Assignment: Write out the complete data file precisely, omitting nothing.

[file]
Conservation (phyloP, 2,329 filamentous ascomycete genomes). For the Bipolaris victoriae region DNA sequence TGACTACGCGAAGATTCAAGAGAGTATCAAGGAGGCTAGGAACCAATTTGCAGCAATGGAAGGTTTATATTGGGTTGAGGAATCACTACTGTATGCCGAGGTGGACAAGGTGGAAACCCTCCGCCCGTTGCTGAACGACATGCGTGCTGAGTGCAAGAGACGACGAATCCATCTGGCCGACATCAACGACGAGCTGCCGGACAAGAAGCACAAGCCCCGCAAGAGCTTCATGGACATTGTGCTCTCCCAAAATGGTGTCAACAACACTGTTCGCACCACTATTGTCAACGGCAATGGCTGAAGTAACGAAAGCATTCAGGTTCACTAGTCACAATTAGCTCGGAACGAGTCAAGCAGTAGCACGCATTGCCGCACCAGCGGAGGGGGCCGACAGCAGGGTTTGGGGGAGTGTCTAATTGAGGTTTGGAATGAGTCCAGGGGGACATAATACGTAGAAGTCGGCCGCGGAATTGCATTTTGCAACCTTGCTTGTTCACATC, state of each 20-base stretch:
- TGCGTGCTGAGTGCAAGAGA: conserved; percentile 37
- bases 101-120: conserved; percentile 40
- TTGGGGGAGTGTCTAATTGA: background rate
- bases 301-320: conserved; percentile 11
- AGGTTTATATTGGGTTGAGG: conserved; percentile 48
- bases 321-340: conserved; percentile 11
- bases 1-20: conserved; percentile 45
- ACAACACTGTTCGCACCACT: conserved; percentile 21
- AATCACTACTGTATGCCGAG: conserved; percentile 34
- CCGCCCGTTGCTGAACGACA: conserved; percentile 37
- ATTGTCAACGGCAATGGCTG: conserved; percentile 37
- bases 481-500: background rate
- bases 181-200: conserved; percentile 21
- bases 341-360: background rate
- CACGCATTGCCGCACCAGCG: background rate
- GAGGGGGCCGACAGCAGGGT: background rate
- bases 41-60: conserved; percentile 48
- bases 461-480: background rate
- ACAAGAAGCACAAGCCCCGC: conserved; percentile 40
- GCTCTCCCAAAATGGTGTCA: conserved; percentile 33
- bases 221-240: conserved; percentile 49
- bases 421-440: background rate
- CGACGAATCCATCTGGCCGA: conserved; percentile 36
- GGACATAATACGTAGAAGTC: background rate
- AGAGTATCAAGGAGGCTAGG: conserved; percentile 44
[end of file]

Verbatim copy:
Conservation (phyloP, 2,329 filamentous ascomycete genomes). For the Bipolaris victoriae region DNA sequence TGACTACGCGAAGATTCAAGAGAGTATCAAGGAGGCTAGGAACCAATTTGCAGCAATGGAAGGTTTATATTGGGTTGAGGAATCACTACTGTATGCCGAGGTGGACAAGGTGGAAACCCTCCGCCCGTTGCTGAACGACATGCGTGCTGAGTGCAAGAGACGACGAATCCATCTGGCCGACATCAACGACGAGCTGCCGGACAAGAAGCACAAGCCCCGCAAGAGCTTCATGGACATTGTGCTCTCCCAAAATGGTGTCAACAACACTGTTCGCACCACTATTGTCAACGGCAATGGCTGAAGTAACGAAAGCATTCAGGTTCACTAGTCACAATTAGCTCGGAACGAGTCAAGCAGTAGCACGCATTGCCGCACCAGCGGAGGGGGCCGACAGCAGGGTTTGGGGGAGTGTCTAATTGAGGTTTGGAATGAGTCCAGGGGGACATAATACGTAGAAGTCGGCCGCGGAATTGCATTTTGCAACCTTGCTTGTTCACATC, state of each 20-base stretch:
- TGCGTGCTGAGTGCAAGAGA: conserved; percentile 37
- bases 101-120: conserved; percentile 40
- TTGGGGGAGTGTCTAATTGA: background rate
- bases 301-320: conserved; percentile 11
- AGGTTTATATTGGGTTGAGG: conserved; percentile 48
- bases 321-340: conserved; percentile 11
- bases 1-20: conserved; percentile 45
- ACAACACTGTTCGCACCACT: conserved; percentile 21
- AATCACTACTGTATGCCGAG: conserved; percentile 34
- CCGCCCGTTGCTGAACGACA: conserved; percentile 37
- ATTGTCAACGGCAATGGCTG: conserved; percentile 37
- bases 481-500: background rate
- bases 181-200: conserved; percentile 21
- bases 341-360: background rate
- CACGCATTGCCGCACCAGCG: background rate
- GAGGGGGCCGACAGCAGGGT: background rate
- bases 41-60: conserved; percentile 48
- bases 461-480: background rate
- ACAAGAAGCACAAGCCCCGC: conserved; percentile 40
- GCTCTCCCAAAATGGTGTCA: conserved; percentile 33
- bases 221-240: conserved; percentile 49
- bases 421-440: background rate
- CGACGAATCCATCTGGCCGA: conserved; percentile 36
- GGACATAATACGTAGAAGTC: background rate
- AGAGTATCAAGGAGGCTAGG: conserved; percentile 44